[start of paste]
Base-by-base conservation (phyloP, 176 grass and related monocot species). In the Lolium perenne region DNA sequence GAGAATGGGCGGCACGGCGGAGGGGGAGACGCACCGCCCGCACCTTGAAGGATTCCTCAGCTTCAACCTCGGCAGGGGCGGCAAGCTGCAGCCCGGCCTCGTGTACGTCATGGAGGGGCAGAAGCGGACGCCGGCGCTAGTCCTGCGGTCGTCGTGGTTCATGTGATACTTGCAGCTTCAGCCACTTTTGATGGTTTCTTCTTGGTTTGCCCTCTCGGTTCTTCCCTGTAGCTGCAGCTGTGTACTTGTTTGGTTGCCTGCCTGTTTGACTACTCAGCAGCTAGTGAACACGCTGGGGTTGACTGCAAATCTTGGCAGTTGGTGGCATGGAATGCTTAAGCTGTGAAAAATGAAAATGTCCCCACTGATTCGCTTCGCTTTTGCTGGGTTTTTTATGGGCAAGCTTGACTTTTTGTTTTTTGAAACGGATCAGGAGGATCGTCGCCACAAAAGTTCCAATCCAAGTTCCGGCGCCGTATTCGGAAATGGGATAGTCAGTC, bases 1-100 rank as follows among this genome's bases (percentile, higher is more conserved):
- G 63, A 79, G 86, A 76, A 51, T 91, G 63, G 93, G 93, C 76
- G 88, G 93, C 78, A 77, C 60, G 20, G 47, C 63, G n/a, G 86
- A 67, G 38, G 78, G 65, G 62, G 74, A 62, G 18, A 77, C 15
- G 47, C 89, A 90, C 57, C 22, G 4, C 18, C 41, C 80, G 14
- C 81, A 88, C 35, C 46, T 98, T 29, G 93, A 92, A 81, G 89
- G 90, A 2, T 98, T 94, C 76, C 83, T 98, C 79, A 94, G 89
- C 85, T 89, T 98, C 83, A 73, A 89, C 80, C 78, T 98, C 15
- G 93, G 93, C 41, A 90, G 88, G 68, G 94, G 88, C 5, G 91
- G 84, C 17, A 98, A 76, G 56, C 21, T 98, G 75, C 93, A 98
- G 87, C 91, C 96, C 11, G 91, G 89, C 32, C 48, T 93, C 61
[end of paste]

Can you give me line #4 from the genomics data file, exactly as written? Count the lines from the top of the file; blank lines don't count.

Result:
- A 67, G 38, G 78, G 65, G 62, G 74, A 62, G 18, A 77, C 15